Firing someone is a terrible but necessary rite of passage for every manager.
I have two overly dramatic metaphors that have helped me describe it.
In the fifth book of the Harry Potter series, Harry learns that what he originally thought were magically self-propelled carriages are actually pulled by mystical creatures known as Thestrals — winged reptilian horses that are only visible to wizards who have witnessed death. It’s a tangible symbol of the perspective change after seeing another person meet his end.
In the Star Trek: Next Generation episode “Thine Own Self,” the character Deanna Troi earns her promotion to Commander by passing the Bridge Officer’s Test. The solution to the test is to order a fellow crew member to sacrifice himself in order to save the ship.
Years ago, as a manager, I passed my Bridge Officer’s test. And now I can see the Thestrals.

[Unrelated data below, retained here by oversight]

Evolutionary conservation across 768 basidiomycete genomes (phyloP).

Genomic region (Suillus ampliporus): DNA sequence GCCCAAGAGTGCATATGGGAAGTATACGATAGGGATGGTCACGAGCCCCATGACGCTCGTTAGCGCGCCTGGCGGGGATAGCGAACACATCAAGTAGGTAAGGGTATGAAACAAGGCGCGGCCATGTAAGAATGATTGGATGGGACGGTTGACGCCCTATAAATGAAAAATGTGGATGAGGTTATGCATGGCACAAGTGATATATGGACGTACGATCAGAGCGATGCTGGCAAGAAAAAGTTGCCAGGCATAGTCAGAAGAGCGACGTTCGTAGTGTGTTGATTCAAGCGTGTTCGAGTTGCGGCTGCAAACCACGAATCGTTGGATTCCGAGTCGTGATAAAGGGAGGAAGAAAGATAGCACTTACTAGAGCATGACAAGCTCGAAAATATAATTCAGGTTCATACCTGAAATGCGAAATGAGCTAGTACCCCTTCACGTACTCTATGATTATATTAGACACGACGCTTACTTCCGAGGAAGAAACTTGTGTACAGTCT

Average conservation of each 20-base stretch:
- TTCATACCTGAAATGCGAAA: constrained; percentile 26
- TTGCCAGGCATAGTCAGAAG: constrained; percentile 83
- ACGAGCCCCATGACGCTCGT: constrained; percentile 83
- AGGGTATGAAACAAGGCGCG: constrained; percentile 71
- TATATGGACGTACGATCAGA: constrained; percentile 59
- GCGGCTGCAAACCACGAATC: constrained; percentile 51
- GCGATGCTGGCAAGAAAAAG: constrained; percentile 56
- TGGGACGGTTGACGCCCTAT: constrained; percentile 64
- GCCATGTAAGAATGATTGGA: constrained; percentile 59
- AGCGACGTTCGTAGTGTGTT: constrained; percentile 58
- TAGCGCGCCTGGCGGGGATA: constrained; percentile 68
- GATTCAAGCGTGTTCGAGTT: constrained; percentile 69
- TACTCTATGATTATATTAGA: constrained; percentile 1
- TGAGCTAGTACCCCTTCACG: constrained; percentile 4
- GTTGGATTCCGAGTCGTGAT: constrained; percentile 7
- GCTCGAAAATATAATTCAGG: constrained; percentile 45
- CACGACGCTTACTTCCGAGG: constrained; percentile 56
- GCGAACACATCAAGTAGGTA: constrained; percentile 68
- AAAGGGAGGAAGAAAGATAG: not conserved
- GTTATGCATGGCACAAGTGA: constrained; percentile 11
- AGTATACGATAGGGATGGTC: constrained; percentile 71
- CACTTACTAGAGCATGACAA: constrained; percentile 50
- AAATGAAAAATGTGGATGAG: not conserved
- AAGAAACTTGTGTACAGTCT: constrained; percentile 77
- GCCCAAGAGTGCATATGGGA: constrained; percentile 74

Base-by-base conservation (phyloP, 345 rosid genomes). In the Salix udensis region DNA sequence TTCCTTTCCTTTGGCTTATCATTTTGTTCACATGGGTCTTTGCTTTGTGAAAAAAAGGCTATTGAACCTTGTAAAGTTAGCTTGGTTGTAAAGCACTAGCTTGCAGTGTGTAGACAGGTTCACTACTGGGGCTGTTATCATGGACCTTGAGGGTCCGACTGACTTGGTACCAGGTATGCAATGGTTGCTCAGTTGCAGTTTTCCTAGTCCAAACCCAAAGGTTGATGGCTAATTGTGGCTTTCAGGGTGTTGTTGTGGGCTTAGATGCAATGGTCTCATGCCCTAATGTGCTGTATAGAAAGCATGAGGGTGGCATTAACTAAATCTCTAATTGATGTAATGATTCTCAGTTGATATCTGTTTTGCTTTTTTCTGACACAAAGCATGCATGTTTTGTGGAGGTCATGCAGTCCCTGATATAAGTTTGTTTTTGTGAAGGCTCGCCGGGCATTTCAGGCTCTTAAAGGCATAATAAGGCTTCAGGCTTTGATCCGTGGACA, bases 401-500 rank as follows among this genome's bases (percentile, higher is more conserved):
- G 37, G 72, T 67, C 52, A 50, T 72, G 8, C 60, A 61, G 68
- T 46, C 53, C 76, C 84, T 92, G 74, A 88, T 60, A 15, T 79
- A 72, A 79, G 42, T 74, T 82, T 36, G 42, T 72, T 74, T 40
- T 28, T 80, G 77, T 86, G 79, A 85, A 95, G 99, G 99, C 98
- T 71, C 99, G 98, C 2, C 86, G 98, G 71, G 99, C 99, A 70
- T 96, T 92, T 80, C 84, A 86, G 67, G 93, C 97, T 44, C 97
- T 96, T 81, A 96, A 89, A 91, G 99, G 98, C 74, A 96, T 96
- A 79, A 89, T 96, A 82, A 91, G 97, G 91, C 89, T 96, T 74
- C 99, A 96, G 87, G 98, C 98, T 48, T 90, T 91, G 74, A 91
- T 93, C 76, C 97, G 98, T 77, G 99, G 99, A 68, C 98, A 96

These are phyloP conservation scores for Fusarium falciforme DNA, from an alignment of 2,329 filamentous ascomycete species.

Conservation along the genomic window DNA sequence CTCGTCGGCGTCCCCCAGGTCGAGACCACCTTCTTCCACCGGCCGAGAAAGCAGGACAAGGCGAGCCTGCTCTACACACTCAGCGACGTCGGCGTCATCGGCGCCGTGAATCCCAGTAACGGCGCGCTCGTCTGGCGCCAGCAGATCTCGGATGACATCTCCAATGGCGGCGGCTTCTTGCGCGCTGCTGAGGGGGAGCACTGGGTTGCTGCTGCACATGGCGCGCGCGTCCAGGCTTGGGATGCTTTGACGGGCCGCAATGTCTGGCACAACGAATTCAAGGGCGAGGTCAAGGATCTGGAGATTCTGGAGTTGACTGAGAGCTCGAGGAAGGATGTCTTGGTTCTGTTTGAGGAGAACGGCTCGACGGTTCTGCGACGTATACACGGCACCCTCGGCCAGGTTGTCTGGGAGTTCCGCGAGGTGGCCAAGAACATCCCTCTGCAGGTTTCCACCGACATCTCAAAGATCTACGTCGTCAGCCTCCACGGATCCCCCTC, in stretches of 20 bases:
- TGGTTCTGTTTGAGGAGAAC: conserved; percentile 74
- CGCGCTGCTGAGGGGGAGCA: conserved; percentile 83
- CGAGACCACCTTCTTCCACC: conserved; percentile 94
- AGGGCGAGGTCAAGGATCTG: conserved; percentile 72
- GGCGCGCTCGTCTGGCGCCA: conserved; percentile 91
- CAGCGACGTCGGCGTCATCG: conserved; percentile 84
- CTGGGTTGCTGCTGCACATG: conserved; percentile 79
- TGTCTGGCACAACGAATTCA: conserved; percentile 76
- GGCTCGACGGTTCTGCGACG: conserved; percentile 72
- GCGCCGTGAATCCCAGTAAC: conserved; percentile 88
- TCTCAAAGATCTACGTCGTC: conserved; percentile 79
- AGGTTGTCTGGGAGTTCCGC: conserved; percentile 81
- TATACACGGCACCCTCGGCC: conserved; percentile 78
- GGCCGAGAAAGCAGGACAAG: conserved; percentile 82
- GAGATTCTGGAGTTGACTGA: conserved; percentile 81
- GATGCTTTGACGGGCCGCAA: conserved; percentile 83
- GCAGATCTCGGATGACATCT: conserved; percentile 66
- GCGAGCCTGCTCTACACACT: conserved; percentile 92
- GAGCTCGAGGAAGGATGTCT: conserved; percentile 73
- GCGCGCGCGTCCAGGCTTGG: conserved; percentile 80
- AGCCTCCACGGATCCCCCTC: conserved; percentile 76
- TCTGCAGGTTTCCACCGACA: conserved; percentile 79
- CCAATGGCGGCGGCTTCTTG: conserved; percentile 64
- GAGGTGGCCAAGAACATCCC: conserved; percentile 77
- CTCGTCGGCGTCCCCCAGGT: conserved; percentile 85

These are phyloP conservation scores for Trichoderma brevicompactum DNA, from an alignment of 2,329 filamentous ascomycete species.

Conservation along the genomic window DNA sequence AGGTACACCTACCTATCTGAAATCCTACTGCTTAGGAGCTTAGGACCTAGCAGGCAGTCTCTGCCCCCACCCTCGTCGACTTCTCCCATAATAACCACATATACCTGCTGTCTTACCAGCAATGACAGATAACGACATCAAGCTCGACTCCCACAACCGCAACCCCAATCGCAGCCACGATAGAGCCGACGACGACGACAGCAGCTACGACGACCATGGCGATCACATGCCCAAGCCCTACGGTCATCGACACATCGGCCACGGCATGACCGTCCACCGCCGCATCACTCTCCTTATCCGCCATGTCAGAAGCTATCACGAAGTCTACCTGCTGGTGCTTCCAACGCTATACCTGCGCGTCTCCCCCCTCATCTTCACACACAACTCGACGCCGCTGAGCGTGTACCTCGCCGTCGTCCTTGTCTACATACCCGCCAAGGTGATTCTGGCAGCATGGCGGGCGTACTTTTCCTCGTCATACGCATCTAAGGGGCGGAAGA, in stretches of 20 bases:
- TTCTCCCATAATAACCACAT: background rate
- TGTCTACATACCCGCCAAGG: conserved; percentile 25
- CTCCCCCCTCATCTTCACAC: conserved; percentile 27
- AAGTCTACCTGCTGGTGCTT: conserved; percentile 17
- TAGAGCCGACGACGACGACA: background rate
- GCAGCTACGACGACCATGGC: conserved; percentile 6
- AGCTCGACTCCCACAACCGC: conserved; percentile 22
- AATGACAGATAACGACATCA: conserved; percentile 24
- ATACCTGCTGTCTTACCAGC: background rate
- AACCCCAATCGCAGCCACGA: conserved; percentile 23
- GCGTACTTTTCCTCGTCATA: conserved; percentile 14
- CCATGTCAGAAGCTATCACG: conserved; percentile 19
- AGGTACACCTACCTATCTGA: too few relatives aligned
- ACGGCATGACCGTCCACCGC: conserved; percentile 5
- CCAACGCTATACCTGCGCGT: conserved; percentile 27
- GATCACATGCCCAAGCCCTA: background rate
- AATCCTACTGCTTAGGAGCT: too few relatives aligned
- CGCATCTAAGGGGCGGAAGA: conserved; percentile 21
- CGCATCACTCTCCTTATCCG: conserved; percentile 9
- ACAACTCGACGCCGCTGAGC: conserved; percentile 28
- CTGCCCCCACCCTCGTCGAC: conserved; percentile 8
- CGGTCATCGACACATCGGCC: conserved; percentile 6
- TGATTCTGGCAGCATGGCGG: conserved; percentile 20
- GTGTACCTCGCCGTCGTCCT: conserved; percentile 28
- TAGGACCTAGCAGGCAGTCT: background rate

There’s no joy in the deed. In fact, you rob joy from someone else’s life, which is hard for my personality type to handle. But addition by subtraction can still bring joy, if it inspires the rest of the team by reinforcing their belief that hard work is rewarded. And once you’ve lost your innocence and can see the Thestrals, it’s disturbingly easier to order the next crew member to his fate, for the good of the crew.
I find joy in knowing that I can save the ship when I have to. I hope you find joy when you discover you are strong enough to make tough choices.
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